Heathrow�s Night Flight Noise Increasing
accused of concealing true scale of Heathrow noise
Wandsworth councillor has claimed that reports from the Government
stating the noise climate at Heathrow has been getting better
has been undermined by transport department figures. New research
shows that the true level of noise caused by early morning
arrivals is up to 75 per cent higher than that implied by
the Government's official method of classification.
have been repeated calls for noise limits to be set on the
basis of actual readings rather than the established desk-top
calculation. This method, known as the QC system, assigns
theoretical noise values to individual aircraft according
to the type of engine used. In its current consultation document
on night flights the Government repeats its claim that the
noise climate has improved and by pooling noise monitoring
data across all three London airports it is able to state
that most aircraft (60 per cent) operating at night are placed
in the appropriate QC category.
information, contained in a technical document published by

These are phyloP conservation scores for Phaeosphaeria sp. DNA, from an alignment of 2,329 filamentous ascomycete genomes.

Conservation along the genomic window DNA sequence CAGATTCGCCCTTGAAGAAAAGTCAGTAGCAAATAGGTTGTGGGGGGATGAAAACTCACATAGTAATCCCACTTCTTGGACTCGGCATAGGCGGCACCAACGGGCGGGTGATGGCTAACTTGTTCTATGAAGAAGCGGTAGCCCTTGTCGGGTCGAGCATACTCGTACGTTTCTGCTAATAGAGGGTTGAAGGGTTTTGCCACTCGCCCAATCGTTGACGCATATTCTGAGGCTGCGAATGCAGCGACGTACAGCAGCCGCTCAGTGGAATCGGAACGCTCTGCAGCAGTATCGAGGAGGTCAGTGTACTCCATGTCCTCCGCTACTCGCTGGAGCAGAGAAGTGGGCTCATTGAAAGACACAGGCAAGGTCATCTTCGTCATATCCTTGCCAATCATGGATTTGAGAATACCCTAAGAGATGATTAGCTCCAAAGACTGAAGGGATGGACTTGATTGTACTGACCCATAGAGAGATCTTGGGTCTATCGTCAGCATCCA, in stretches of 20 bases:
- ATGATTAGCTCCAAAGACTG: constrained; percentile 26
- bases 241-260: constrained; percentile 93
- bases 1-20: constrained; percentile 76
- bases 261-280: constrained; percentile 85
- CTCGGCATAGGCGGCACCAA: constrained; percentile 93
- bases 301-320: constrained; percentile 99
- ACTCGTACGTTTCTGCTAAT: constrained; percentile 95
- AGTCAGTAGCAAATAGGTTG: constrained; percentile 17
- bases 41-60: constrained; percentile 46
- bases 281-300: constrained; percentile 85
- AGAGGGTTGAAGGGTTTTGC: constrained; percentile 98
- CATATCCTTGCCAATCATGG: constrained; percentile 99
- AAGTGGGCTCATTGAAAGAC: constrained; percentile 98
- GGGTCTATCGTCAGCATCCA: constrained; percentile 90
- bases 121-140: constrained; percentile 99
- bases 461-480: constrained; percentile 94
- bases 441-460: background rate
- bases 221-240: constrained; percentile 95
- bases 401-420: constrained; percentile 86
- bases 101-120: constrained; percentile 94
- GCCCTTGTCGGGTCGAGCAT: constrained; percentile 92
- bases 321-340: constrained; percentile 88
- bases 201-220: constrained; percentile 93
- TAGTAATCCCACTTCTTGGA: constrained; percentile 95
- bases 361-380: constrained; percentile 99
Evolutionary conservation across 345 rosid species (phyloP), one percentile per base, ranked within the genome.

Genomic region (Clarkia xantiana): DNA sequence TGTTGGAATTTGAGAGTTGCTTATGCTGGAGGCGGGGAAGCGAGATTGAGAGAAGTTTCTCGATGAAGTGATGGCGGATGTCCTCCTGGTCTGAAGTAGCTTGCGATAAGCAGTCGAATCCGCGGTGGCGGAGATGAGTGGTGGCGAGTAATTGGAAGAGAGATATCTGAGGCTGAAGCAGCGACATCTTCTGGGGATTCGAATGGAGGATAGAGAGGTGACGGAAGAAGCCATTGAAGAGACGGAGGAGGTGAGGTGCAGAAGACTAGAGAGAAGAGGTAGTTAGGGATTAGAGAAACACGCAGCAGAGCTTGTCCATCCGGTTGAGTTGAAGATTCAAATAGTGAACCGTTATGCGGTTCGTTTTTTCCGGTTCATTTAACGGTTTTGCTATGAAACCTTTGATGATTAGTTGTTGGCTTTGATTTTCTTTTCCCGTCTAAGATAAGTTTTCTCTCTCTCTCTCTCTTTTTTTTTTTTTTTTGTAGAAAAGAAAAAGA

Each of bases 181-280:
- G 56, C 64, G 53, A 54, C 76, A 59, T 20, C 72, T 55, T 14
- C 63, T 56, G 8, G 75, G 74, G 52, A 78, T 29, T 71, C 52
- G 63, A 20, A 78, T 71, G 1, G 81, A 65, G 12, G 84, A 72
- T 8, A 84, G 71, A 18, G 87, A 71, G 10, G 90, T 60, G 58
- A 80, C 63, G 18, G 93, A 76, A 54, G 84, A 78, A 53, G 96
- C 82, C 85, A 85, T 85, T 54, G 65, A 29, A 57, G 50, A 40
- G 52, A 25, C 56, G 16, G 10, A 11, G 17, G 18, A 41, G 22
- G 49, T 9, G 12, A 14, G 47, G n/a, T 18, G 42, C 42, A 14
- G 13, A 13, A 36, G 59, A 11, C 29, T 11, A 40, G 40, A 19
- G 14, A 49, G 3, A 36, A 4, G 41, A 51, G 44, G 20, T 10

the transport department on April 8, is still not based on
live noise monitoring but does attempt to measure whether
the noise impact of each aircraft type is properly ranked
by its QC rating.
the document fails show is the accuracy of the QC ratings
for aircraft at each individual airport. Private studies reveal
that using the DfT's own data almost two out of three early
morning arrivals at Heathrow are incorrectly placed in a lower
(quieter) band. In general terms airlines can fly twice as
many QC2 aircraft as QC4s. In some cases a QC8 rating is now
appropriate which would actually mean the aircraft was banned
from flying at night.
Council leader Edward Lister believes that ministers should
now own up to the true scale of the noise misery caused by
night flights at Heathrow "The Government has known that
their noise figures were wrong for almost four years. yet
they continue to tell those of us under the flight path that
things are getting better.
fact that night noise has now been proved to have deteriorated
could open the floodgate to a wave of compensation claims
from people woken up by early morning arrivals.�
current consultation comes just as a decision is expected
from Strasbourg on the European Court of Human Rights case
challenging night flights.
campaigners fear that rather than reducing the number of noise
quota points ministers will simply allow the airlines to trade
their noisier B747-400s for quieter aircraft and enable them
to bring even more night flights into Heathrow.
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accused of moving the goal posts on air pollution